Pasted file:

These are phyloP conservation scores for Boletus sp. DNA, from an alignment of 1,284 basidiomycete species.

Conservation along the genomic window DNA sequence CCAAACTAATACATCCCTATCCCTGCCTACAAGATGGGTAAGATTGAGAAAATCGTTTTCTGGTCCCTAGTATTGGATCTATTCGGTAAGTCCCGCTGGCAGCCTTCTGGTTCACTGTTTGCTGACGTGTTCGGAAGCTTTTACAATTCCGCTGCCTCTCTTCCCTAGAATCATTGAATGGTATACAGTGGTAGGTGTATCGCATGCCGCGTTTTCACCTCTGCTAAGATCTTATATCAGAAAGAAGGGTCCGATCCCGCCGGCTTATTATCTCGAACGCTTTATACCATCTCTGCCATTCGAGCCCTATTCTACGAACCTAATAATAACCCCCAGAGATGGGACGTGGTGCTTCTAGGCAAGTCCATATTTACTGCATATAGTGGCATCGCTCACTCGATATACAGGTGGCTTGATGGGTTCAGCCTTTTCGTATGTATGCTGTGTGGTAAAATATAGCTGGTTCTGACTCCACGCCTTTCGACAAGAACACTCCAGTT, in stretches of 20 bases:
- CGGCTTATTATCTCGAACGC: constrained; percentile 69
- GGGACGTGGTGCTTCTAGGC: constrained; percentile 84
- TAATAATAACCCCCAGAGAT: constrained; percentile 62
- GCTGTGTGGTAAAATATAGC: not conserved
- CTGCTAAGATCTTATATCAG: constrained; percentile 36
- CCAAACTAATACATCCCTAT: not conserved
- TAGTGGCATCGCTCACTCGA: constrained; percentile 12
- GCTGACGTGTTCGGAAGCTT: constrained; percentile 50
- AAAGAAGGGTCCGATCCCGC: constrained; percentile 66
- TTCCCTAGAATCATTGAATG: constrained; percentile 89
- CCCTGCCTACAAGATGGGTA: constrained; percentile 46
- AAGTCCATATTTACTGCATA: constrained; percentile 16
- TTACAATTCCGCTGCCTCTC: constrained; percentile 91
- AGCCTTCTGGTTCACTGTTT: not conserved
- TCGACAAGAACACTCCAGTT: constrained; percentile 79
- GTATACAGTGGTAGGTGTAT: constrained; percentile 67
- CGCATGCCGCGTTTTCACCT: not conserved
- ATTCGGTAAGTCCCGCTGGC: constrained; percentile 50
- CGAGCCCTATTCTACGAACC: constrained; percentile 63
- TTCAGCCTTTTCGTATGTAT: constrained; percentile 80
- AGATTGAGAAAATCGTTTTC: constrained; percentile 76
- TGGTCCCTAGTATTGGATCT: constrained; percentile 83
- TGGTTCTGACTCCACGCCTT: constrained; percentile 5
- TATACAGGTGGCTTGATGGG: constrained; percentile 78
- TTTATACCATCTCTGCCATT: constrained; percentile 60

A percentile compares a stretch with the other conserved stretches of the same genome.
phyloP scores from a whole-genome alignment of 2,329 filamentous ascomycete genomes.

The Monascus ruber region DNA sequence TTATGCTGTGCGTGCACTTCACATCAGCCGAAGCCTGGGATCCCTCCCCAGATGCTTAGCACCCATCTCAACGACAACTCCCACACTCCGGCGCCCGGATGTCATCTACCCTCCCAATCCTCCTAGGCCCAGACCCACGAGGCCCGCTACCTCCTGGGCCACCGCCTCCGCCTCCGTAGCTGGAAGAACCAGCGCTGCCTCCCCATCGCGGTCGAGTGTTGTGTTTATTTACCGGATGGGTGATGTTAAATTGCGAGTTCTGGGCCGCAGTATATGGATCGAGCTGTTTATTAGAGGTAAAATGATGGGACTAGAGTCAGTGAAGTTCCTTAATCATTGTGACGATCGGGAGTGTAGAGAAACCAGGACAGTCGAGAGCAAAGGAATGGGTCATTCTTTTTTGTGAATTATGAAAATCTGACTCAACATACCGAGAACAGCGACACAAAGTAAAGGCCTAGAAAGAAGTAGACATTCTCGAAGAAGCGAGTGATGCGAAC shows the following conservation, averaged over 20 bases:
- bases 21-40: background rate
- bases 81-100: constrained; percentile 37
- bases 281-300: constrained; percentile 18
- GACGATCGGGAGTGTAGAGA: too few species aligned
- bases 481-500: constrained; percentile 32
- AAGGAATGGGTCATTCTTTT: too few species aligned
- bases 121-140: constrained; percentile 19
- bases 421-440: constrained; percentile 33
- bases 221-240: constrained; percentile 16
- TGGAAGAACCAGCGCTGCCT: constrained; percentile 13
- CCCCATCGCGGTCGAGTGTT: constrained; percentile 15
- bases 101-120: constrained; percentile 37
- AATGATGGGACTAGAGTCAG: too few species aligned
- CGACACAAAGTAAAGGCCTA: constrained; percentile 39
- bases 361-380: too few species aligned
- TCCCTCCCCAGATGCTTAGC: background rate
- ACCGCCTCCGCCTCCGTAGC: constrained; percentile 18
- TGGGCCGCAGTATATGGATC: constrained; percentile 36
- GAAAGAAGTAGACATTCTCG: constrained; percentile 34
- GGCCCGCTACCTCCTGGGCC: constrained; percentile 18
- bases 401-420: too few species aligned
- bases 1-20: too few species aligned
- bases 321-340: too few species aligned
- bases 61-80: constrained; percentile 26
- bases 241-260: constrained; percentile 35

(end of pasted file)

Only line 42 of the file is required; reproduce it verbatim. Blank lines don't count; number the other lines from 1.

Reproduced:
- bases 101-120: constrained; percentile 37